gender -- we need to contrast this with "sex," in order to understand the difference between social consturction and biological determination. feminist thought posits that society not only influences personality and behavior, but also the ways in which the body appears. if the body is seen through social interpretation, then sex is not something seperate from gender, but is only an artifice under it. feminism itself is still debating the biological male/female difference, and some deliberately blur the distinction.

how? postmodernity, of course! gender and race do not have a fixed meaning. individuals are composites of subjective elements. no one is naturally male or female. femininity and masculinity are socially constructed, and po-mo feminists do not concern themselves with finding an "authentic" female, but in showing that social construction of gender involves power relations.

so there's some theory for thought. sorry i can't find the science part, but like i said, i feel pretty confident.
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Old 01-19-2005, 07:00 AM   #39
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and your conclusions, gentlemen?

Inquiring minds want to know.
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Old 01-19-2005, 07:08 AM   #40
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editorials

http://www.boston.com/news/education..._gender_block/

http://www.boston.com/news/education...ortured_logic/
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Old 01-19-2005, 12:05 PM   #41
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Originally posted by Jamila
and your conclusions, gentlemen?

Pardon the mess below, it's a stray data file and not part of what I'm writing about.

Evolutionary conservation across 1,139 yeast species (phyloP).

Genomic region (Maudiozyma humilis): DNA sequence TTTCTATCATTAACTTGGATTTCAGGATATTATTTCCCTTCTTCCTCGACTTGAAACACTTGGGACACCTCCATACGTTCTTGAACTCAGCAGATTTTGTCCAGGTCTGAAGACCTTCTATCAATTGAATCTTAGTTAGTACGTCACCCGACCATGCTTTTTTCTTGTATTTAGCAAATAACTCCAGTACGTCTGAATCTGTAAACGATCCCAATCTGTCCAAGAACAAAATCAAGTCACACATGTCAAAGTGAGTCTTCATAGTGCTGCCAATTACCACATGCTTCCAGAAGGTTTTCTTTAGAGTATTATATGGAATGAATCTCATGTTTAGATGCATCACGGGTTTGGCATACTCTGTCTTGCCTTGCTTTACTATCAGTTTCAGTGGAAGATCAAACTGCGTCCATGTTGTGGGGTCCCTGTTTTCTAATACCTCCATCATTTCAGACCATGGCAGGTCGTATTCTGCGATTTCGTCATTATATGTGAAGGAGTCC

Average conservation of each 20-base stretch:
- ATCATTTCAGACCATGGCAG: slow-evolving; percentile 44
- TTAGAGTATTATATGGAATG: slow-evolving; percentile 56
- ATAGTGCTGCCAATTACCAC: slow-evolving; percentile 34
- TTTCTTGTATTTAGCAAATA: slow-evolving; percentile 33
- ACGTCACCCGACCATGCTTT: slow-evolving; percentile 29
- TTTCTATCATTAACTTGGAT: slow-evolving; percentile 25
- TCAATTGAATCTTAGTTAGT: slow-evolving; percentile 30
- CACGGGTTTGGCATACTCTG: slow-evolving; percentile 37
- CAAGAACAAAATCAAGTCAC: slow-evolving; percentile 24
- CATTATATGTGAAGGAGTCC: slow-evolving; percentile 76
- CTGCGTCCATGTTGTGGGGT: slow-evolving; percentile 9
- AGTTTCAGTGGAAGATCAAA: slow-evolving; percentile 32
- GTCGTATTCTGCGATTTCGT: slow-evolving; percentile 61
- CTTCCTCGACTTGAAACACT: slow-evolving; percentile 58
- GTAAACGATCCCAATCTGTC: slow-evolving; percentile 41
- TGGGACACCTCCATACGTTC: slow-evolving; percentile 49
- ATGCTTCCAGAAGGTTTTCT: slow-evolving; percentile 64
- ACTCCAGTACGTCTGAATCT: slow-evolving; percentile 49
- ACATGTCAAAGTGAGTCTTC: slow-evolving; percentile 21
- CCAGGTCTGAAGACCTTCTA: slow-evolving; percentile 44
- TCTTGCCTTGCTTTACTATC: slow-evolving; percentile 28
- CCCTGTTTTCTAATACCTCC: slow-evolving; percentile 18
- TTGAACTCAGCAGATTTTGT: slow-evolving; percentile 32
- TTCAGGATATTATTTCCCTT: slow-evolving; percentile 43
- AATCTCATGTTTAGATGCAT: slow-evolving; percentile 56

Inquiring minds want to know.
No conclusions, but lots of questions. This professor shouldn't have been slammed for asking questions
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Old 01-19-2005, 07:35 PM   #42
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Math class is hard!

Everyone's favorite former Treasury Secretary turned university president gets in trouble again:

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Harvard President Lawrence H. Summers triggered a national media frenzy when he suggested at an economics conference last Friday that the scarcity of female scientists at elite universities may stem from “innate” differences between the sexes, although two Harvard professors who heard the speech said his remarks have been taken out of context.
MIT biologist Nancy Hopkins ’64 said she felt physically ill while listening to Summers’ speech at a National Bureau of Economic Research (NBER) luncheon on Friday, and left the conference room half-way through the president’s remarks.

“For him to say that ‘aptitude’ is the second most important reason that women don’t get to the top when he leads an institution that is 50 percent women students—that’s profoundly disturbing to me,” Hopkins said in an interview Monday. “He shouldn’t admit women to Harvard if he’s going to announce when they come that, hey, we don’t feel that you can make it to the top.”

But Lee Professor of Economics Claudia Goldin, whose own research has examined the progress of women in academia and professional life, said she “was pretty flummoxed” by the negative response to Summers’ speech, which—in her view—displayed “utter brilliance.”

“Somehow Larry knew exactly where he wanted to go, and every word was just very well chosen,” Goldin said in an interview Monday. “He gave a talk that from beginning to end was a beautifully linear set of thoughts.”

Goldin and Ascherman Professor of Economics Richard Freeman both said that after Summers speculated that “innate differences” might explain the underrepresentation of females on elite faculties, he explicitly told the audience: “I’d like to be proven wrong on this one.”

Summers spoke from a set of notes—not a prepared text—so a transcript is unavailable. Summers said in an interview on Monday that his speech was a “purely academic exploration of hypotheses.”

His speech comes against the backdrop of widespread faculty criticism following reports that women received only four of the 32 tenure offers from the Faculty of Arts and Sciences (FAS) last year.

The FAS Standing Committee on Women responded yesterday with a letter to the president charging that his remarks “send at best mixed signals to our high-achieving women students.”